- Quantum Chemistry and Spectroscopy (SSC 2463 – Sem 1 – 2008/2009)
- Industrial Chemical Process (SSC 2423 – Sem 2 2007/2008)
- Quantum Chemistry and Spectroscopy (SSK 2463 Sem 1 -2007/2008)
- Physical Chemistry II (SSC 2413 – Sem 1 2006/2007)
- Materials Chemistry (SSK 3752 – Sem 1 2005/2006)
- Materials Chemistry (SSK 3752 – Sem 2 2004/2005)
- Quantum Chemistry and Spectroscopy (SSK 3443 – Sem 1 – 2004/2005)
- Advanced Spectroscopy (SSK 3423/MSK 1453 – Sem 2 – 2003/2004)
Special lecture on heterogeneous catalysis at Department of Chemistry, Institut Teknologi Bandung, Indonesia (16 – 20 November 2009)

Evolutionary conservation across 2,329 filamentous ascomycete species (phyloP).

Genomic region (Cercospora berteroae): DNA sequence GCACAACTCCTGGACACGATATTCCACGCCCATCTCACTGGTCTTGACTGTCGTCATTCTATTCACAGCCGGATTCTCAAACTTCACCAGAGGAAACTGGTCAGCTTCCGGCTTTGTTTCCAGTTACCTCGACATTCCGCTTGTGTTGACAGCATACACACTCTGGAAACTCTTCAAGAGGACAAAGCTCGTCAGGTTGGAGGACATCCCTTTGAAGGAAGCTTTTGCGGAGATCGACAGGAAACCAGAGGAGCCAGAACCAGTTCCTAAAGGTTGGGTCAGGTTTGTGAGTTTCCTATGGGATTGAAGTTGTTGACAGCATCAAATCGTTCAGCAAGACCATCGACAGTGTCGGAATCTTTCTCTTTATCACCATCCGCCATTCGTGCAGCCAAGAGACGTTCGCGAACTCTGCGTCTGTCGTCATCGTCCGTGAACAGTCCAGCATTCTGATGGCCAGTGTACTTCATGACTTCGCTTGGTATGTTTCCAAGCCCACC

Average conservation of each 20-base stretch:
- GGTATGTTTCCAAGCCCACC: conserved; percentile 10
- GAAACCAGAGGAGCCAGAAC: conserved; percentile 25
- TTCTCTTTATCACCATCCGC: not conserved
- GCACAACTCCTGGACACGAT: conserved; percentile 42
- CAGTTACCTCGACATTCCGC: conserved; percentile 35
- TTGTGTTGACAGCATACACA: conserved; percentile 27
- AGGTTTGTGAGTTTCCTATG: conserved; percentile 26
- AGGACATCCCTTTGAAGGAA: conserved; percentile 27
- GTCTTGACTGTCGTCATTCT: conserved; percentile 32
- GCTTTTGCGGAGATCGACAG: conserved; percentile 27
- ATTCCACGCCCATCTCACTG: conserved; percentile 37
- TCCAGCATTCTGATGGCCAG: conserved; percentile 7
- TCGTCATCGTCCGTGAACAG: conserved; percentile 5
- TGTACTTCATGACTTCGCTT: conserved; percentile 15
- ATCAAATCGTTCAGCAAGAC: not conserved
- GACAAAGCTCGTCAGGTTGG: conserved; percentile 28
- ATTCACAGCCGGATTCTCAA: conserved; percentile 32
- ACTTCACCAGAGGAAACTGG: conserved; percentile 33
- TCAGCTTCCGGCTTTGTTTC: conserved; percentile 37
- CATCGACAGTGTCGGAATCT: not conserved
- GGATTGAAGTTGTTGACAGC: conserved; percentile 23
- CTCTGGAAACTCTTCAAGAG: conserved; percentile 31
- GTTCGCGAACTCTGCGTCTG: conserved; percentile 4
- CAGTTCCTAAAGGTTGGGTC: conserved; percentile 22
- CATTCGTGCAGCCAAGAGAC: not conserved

- Chemical Design of Heterogeneous Catalysis
After obtained my Ph.D. degree in 1998, I was a postdoctoral researcher for 4.5 years at Universiti Teknologi Malaysia and Hokkaido University, Japan. In 2003, I was hired by Ibnu Sina Institute for Fundamental Science Studies, Universiti Teknologi Malaysia as a lecturer. As a researcher, I published more than 100 papers in refereed journals. I have chosen to teach because of the profound impact that teaching can have on others’ lives. I once read somewhere that teaching and research are multiplicative and not additive factors in one’s stature as a scientist. It means that you are zero as a scientist if you cannot teach. Of course, it also means that you are zero as a scientist if you do not do research. While working as a postdoctoral researcher, I took every opportunity to teach in informal “training” sessions. I find no greater job satisfaction than in assisting others to learn.